Personalized treatment for people with diabetes could be a step closer after researchers discovered how a single gene mutation fundamentally alters pancreatic development.
The A*STAR researchers discovered that a point mutation in a gene known as HNF1B halts the embryonic development of the pancreas; it stops the growth of the vital beta cells, which produce the insulin that maintains a body’s sugar balance.
Improved understanding of beta cell development could lead to better-targeted diabetes treatments, explains study leader Adrian Teo, from the A*STAR Institute of Molecular and Cell Biology (IMCB).
“By understanding the role of these beta cell genes, we can understand the mechanistic cause of diabetes,” Teo says. “This may mean that eventually we could stratify our diabetic population into subgroups and treat them appropriately based on disease mechanism rather than just blood glucose levels”.
The team used pluripotent stem cell lines from people with a rare form of inherited diabetes called maturity onset diabetes of the young, type 5 (MODY5), comparing them to cells grown from unaffected family members and healthy controls.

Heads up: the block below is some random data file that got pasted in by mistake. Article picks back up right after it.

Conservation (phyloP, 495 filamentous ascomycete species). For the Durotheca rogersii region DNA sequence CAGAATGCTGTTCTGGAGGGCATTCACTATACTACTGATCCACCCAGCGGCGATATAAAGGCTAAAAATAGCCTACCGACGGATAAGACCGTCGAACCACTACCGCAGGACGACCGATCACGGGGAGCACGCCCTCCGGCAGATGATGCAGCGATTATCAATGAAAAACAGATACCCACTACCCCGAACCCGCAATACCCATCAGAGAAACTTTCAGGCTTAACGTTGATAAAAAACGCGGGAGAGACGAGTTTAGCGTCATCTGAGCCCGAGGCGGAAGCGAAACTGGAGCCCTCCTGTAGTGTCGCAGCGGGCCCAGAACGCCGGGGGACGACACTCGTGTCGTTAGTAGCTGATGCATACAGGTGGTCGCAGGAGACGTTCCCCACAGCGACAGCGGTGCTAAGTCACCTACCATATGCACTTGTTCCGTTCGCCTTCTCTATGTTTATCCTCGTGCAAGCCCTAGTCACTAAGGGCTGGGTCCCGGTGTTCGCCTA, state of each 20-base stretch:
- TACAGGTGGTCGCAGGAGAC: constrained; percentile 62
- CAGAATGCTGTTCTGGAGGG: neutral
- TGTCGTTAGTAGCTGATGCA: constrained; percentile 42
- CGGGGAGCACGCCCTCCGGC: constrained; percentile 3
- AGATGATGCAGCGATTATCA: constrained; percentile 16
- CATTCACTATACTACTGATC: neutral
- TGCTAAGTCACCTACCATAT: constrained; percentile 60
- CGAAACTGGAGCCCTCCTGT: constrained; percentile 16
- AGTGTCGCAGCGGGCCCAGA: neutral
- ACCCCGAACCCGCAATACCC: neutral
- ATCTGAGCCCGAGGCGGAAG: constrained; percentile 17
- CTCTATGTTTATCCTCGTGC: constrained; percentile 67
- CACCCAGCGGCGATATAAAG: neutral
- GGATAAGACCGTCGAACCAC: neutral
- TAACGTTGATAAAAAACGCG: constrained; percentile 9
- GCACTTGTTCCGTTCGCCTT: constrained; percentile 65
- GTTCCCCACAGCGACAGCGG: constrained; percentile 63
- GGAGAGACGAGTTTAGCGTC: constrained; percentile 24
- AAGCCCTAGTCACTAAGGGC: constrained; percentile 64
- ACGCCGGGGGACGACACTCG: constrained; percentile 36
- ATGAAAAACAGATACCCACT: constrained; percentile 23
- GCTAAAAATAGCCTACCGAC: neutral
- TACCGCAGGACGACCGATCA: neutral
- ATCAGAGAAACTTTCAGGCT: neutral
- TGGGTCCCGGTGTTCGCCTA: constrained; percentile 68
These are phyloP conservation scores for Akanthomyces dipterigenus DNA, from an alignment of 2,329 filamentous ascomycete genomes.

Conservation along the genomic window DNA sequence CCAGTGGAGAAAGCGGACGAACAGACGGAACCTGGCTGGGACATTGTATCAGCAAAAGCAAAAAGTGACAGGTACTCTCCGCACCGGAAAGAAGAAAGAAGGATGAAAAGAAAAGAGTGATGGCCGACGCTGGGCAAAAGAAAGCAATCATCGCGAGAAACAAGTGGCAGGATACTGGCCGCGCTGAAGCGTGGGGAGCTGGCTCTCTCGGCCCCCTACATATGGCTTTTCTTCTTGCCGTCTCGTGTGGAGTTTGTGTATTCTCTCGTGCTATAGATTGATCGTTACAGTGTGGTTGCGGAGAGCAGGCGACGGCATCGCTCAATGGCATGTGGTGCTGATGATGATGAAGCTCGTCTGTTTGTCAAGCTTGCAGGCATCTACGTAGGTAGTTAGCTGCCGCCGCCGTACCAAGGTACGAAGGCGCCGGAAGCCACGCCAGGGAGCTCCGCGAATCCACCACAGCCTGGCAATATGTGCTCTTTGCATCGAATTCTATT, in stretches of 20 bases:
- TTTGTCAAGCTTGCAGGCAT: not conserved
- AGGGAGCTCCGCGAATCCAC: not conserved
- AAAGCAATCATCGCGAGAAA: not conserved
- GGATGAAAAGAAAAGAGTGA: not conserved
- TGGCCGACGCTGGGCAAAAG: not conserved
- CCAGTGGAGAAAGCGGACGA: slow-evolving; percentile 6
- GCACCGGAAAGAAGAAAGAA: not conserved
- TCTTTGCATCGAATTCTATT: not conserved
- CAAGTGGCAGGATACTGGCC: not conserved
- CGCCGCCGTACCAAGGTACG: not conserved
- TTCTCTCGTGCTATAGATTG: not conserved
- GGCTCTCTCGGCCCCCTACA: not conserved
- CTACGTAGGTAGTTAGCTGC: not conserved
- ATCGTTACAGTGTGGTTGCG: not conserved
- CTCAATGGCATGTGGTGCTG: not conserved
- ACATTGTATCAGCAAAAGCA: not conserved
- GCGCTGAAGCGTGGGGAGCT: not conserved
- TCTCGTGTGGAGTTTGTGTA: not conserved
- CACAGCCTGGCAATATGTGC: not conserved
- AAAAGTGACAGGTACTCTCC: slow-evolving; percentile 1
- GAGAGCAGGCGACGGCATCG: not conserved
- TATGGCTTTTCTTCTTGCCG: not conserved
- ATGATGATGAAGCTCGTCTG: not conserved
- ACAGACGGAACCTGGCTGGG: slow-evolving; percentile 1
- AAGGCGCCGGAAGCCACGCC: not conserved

In MODY5, children who inherit the gene mutation from one parent grow a malformed and small pancreas, which means they develop diabetes usually before the age of 25.
“We used MODY5 patient-specific induced pluripotent stem cells to go back in time, mimicking human pancreas development in our cell culture dish,” Teo explains. “Amazingly, we discovered that HNF1B gene mutation actually affected the development of the human pancreas very early in life.”
While there are a number of subtypes of MODY associated with a range of gene mutations, the team found HNF1B worked independently of all of those. In the early days of development the differentiating cells actually up-regulated other pancreatic development genes, in what may have been an attempt to compensate for the HNF1B mutation.
“We saw the same effects in numerous affected cell lines that were clearly distinct from the healthy family member and non related healthy control,” Teo says.
“Together, these comparisons allowed us to study human diabetes mechanisms in an actual genetic background which is different to other models that typically do not account for true human genetic background.”
The team are now using a similar pluripotent stem cell method to examine the pancreatic defects involved in other forms of diabetes.
“Diabetes is a complex disease arising from a combination of genes and environment, but this model can help us understand the contribution that individual genes make to beta cell function,” Teo explains.
The A*STAR-affiliated researchers contributing to this research are from the Institute of Molecular and Cell Biology.